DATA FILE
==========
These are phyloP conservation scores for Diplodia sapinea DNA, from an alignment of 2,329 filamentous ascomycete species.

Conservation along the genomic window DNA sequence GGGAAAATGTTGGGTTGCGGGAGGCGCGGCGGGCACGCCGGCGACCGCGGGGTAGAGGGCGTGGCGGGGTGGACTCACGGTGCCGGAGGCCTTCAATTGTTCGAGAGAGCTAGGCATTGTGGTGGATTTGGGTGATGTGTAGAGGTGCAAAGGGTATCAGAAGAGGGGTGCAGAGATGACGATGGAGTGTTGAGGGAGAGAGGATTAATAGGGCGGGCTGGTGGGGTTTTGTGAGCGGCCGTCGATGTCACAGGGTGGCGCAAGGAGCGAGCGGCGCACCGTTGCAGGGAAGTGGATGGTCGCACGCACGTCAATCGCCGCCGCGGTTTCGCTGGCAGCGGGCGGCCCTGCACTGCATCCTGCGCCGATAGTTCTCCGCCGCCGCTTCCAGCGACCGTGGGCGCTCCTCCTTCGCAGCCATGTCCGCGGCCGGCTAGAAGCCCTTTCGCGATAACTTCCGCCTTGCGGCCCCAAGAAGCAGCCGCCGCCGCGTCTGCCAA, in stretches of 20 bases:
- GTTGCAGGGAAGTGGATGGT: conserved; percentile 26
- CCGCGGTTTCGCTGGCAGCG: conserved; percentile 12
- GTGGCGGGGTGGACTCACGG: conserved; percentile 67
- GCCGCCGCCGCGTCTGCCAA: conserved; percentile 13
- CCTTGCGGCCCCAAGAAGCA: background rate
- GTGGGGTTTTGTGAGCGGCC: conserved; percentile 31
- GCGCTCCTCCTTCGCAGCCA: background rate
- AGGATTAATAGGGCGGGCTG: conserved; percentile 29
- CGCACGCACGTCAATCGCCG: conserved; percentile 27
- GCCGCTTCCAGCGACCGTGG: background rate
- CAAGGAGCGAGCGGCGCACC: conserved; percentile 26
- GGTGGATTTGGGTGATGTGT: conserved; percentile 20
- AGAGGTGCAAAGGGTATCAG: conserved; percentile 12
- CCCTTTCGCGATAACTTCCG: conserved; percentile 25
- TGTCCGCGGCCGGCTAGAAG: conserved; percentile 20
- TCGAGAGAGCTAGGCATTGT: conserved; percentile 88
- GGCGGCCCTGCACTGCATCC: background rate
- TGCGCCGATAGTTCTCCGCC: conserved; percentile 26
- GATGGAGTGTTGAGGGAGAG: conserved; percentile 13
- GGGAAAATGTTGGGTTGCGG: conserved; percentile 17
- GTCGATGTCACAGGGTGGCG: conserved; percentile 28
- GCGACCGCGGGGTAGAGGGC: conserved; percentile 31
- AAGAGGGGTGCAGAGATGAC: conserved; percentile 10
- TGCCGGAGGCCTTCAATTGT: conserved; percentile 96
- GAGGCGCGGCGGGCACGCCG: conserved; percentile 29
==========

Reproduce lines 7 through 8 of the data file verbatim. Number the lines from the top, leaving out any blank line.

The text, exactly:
- CCTTGCGGCCCCAAGAAGCA: background rate
- GTGGGGTTTTGTGAGCGGCC: conserved; percentile 31